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Top 3 This Week

Let Lindsay Preston Zappas curate your art viewing experiences this week. Here are our Top 3 picks of what not to miss. Scroll down for Insider stories.

 Kyungmi Shin, in COLA 2023 (installation view) (2023). Image courtesy of the artist and the City of Los Angeles Department of Cultural Affairs / Los Angeles Municipal Art Gallery. Photo by Jeff McLane.


COLA 2023 at LA Municipal Art Gallery

The Los Angeles Municipal Art Gallery, located in Barnsdale Art Park and operated through city funding, is one of the city’s longest running art spaces. Their COLA grant –– an annual $10,000 grant given to several mid-career creatives and accompanied by an exhibition of their work –– has been a fixture for over 20 years. While the pandemic put a halt on the public exhibition, the exhibition is back up for the first time since the 2020 lockdowns and six of the ten grantees are showing a selection of work made this year. Though the artists are not given any thematic guidelines, there happens to be some crossover in both medium and theme across the show. Many artists mix photography into their work to unique multimedia ends. Duane Paul, for instance, creates inventive plush assemblages that are arranged alongside moody self portraits. Kiyungmi Shin collages printed photographs below detailed paintings which harmoniously tell stories of family, heritage, and history. A stand out was Elyse Pignolet’s large scale installation of hand made painted tiles which together tell a story of women’s autonomy in the face of ever-encroaching legislation aimed at limiting access to abortion care. 

On view: July 13 – September 16, 2023 | Map

Keith Haring
Slavs and Tatars: Hang Don’t Cut (installation view) (2023). Image courtesy of Tanya Bonakdar Gallery, Los Angeles.


Slavs and Tatars at Tanya Bonakdar

In Tanya Bonakdar’s dimly lit main gallery space, an array of melon-shaped, hand-blown glass light fixtures hang from the ceiling, each with a bespoke glaze that mimics the surface of cantaloupe or honeydew. Each of the melons is in fact varieties found in Central Asia (particularly Uzbekistan and Xinjiang) –– the collective specifically explores the geographic area “east of the former Berlin wall and west of the Great Wall of China” in their work. Notably, the Slavic etymology of the word melon stems from the verb for "to blow” –– the lamps, then, are a kind of literalizing of an etymological connection. These light fixtures are met with mirrors that have been screen printed with monochrome melon textures, each print camouflaging the word CAPTCHA on its surface in a variety of languages. The second gallery is brightly lit by contrast and contains a rug picturing two cupped hands, each printed with a similar melon texture. Throughout the exhibition, the melon seems to be elicited in a slew of connotations: from romantic ambiance implying a deeply spiritual connection, to technology cyber-security (with the CAPTCHA works), to a human connection in which our own wrinkled bodies become akin to a melon’s unique surface. In this way, Slavs and Tatars works to blend a myriad of cultural symbols, delving into etymology, history, and cultural slippage.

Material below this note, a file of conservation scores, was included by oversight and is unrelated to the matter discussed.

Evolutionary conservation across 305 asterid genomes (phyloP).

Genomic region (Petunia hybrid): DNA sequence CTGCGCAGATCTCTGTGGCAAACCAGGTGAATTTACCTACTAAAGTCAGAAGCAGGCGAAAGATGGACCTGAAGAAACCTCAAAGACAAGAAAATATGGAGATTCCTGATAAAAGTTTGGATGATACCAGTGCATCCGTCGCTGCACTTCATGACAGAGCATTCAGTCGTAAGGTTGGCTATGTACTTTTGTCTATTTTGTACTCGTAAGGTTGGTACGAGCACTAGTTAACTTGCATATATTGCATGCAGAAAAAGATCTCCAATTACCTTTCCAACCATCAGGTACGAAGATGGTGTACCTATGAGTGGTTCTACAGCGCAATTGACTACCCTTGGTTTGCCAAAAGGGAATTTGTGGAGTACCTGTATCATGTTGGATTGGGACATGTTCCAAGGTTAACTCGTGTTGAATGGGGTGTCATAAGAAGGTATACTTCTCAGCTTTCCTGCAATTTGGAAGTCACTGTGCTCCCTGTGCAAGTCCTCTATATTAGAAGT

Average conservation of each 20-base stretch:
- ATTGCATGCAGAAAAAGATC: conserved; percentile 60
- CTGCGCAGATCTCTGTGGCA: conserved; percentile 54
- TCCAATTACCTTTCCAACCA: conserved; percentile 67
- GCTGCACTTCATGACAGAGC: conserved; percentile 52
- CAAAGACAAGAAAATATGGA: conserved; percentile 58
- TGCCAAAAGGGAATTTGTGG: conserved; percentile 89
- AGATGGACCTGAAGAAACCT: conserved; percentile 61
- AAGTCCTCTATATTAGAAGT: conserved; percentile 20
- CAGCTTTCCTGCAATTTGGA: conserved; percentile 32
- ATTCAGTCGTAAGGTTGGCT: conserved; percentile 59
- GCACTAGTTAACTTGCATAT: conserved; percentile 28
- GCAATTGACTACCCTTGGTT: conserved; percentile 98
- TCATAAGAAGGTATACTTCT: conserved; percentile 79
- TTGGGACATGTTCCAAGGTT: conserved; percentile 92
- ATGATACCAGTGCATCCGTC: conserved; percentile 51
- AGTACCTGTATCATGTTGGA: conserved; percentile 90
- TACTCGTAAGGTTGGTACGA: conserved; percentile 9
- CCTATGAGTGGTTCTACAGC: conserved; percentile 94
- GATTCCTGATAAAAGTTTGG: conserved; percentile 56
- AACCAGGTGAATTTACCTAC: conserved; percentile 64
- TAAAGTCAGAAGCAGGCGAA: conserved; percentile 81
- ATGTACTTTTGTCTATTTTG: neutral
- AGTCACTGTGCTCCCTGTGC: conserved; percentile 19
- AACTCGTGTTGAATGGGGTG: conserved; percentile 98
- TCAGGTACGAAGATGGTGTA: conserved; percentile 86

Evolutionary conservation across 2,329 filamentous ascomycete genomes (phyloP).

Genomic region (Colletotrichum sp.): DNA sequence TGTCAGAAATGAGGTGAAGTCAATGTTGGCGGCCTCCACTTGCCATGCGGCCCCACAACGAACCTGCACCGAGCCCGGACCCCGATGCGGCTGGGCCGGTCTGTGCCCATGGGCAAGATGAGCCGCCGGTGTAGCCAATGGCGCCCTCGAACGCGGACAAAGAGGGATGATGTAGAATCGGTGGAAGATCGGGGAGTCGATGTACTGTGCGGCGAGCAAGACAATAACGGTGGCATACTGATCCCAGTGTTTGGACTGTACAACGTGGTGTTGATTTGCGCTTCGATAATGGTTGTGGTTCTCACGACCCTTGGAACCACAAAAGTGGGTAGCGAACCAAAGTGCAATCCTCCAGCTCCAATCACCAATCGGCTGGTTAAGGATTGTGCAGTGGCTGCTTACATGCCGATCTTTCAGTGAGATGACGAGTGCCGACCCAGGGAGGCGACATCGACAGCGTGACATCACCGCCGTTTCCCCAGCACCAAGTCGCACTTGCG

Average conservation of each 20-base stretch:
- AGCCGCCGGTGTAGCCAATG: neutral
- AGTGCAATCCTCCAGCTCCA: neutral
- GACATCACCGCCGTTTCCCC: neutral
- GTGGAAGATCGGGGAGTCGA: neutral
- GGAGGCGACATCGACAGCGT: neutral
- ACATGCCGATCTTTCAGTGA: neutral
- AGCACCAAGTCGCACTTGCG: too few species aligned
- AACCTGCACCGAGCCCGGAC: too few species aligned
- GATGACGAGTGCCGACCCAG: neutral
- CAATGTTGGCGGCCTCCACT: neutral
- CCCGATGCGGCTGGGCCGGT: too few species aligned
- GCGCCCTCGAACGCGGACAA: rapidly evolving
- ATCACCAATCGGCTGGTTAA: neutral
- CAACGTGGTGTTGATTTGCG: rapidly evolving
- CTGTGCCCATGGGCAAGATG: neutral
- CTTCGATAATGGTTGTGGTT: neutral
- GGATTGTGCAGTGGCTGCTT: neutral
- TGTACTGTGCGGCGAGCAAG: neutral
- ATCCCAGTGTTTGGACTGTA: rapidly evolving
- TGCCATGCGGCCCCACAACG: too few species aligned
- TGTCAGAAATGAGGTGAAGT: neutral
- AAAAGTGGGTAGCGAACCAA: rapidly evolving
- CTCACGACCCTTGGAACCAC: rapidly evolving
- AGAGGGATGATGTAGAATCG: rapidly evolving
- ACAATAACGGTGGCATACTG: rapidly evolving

On view: July 8 — September 9, 2023 Map

Storage Wars at The Hole (installation view). Image courtesy of The Hole.


Storage Wars at The Hole